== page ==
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Steven Spielberg’s widely and grandly heralded Lincoln opens abruptly and startlingly, and for its first nine or 10 minutes seems to be getting off on the wrong foot. The very first images the audience encounters are of a brutally intimate, no-quarter battle panorama of stabbing, shooting, and hacking. This bloody battle scene is interracial, and Spielberg has a point to make, but it’s jarring and too unrelated to the rest of the picture. Then we’re segued into a far quieter post-battle interlude where the 16th president (Daniel Day-Lewis) is sitting on the edge of a platform and talking with several Union soldiers, two white and two black, conveniently enough. The talk quickly turns to Lincoln’s address at Gettysburg, and the white boys each recite portions of it until they’re called away to duty. Whereupon, one of the young black men seems to challenge Lincoln’s political will to alleviate the oppressive political and social burdens on his race, and he too recites from the speech as he departs.

The Sessions

“Am I sharing too much, Father?” Mark O’Brien (John Hawkes) asks his priest after a monologue on sexual technique that, from anyone else, would certainly qualify as TMI. Still, it’s hard to hold the rush of information against him. Stricken by polio as a child, O’Brien was crippled so severely that he spent most of the rest of his life (he died in 1999) on his back, usually confined to an iron lung. That he lost his virginity at the age of 38 was due to the aid of a sexual surrogate named Cheryl Cohen Green, who was willing to take him on as a client.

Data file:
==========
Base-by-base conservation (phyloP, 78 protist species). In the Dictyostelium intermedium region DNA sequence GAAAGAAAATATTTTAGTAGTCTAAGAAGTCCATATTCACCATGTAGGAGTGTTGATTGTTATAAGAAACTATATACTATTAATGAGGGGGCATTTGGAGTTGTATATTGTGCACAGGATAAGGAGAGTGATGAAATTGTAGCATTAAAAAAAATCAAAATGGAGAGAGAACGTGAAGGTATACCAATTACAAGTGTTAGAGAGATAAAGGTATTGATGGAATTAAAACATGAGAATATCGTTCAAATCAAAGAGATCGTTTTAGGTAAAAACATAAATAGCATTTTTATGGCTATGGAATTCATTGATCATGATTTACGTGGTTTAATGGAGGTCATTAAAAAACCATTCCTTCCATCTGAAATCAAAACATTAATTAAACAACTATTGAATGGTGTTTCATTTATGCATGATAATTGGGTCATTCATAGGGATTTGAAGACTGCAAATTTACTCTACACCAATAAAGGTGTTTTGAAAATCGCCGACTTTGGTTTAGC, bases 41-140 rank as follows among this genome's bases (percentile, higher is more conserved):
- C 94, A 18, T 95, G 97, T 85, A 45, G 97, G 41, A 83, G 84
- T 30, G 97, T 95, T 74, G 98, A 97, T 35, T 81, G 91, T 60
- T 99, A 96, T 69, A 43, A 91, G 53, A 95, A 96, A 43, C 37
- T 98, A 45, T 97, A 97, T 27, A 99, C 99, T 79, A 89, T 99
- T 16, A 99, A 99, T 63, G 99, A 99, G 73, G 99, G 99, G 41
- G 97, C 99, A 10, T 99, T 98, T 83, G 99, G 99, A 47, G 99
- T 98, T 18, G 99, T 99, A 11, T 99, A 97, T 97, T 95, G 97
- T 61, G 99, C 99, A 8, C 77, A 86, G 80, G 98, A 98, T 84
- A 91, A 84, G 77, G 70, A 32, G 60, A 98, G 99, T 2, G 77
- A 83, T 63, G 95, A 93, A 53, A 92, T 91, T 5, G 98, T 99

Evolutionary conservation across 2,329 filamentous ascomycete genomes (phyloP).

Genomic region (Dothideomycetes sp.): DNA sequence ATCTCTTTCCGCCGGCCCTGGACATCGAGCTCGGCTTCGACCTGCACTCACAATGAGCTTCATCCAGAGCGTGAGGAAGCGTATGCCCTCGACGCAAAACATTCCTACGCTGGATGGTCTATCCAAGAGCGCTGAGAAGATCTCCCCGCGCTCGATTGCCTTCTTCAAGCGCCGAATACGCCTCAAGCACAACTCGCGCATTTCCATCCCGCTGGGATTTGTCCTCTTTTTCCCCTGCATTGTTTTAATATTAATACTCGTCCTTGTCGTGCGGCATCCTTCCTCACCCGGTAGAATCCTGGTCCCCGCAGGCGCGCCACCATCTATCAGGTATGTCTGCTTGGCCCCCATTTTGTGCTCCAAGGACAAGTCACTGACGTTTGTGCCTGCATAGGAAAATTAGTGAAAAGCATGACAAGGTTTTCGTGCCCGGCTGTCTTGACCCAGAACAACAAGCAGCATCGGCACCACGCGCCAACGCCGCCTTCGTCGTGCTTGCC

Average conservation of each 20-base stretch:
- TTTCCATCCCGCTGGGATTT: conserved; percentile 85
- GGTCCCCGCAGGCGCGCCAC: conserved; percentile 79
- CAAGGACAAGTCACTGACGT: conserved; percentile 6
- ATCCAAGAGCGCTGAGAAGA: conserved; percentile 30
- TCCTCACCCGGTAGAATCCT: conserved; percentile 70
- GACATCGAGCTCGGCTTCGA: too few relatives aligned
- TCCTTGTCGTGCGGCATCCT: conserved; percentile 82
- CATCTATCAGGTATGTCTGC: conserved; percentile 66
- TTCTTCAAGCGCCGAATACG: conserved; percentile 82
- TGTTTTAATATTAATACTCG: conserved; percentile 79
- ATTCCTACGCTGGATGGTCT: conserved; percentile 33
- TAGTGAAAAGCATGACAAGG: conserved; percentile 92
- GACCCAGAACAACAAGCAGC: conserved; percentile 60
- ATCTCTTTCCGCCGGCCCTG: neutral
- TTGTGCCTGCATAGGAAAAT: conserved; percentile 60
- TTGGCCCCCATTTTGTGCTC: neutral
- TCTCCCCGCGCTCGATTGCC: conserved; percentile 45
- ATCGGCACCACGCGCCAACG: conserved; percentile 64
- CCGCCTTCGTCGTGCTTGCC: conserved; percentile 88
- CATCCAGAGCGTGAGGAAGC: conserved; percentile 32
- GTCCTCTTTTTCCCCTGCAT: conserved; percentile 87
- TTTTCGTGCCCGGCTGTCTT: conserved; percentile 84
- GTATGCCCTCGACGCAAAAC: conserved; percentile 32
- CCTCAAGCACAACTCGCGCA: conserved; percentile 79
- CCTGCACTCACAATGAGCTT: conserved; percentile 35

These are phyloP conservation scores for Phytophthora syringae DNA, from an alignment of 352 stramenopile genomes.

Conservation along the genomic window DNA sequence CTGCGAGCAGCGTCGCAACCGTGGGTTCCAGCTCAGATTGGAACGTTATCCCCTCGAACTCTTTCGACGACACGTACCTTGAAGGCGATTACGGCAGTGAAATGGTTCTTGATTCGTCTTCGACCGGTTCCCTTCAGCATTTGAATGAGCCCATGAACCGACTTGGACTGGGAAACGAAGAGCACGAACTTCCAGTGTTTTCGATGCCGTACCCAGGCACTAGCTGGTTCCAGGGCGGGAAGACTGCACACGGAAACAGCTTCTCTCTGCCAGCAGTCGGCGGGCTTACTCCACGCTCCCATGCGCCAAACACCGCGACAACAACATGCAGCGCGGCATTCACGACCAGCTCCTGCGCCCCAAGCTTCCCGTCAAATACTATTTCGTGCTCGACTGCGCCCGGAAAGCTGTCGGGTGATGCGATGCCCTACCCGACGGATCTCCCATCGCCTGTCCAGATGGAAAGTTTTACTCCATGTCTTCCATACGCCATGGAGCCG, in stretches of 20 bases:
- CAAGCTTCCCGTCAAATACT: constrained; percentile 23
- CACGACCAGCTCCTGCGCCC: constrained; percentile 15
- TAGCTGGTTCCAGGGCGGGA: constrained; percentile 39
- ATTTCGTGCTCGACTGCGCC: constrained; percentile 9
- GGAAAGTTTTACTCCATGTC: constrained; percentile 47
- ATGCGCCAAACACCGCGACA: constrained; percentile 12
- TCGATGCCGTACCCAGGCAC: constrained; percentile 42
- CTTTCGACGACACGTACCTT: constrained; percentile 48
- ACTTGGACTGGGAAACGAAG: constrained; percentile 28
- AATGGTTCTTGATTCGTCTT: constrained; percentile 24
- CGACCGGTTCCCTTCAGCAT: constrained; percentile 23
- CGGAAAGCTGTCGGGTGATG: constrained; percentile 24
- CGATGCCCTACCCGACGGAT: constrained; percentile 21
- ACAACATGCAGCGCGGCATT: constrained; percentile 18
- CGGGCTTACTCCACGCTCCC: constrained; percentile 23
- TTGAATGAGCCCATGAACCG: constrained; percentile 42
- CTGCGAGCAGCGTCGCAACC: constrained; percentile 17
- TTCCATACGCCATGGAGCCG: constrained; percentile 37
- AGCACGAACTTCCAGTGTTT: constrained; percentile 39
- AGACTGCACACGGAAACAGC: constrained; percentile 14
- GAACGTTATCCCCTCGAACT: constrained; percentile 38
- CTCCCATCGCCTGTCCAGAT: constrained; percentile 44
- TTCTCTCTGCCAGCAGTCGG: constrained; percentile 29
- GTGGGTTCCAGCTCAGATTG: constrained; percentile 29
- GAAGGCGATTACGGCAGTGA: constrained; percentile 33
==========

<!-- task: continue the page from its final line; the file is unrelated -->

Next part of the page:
I Have Always Been a Dreamer

What do Detroit and Dubai have in common? A lot more than you would think, according to this experimental documentary by Sabine Gruffat. Both cities are substantially underpopulated, the former because it has lost more than half its population since 1950, the latter because it is the subject of a boom so intense that apartments are going up far faster than any actual current demand.

The Flat

“The meaningful things are left unspoken,” Arnon Goldfinger says at the start of his documentary film The Flat. He doesn’t seem to have known this when he went with his mother to his grandmother’s apartment in Tel Aviv after she died. What he found among the art, furnishings, and memorabilia was a lot more than he expected. He found a strange, suppressed personal history that altered his family’s understanding of itself, and maybe the world.


No matter how much we enjoy the weekend, Monday morning comes to us all. If Kate Hannah (Mary Elizabeth Winstead) wakes up with a killer hangover from a weekend of drinking, it’s nothing she can’t handle with a not-yet-empty beer in the shower and a nip from the flask before she starts work. And if her job is teaching first grade at a Los Angeles school, she makes the giddiness work for her. Or so she thinks.

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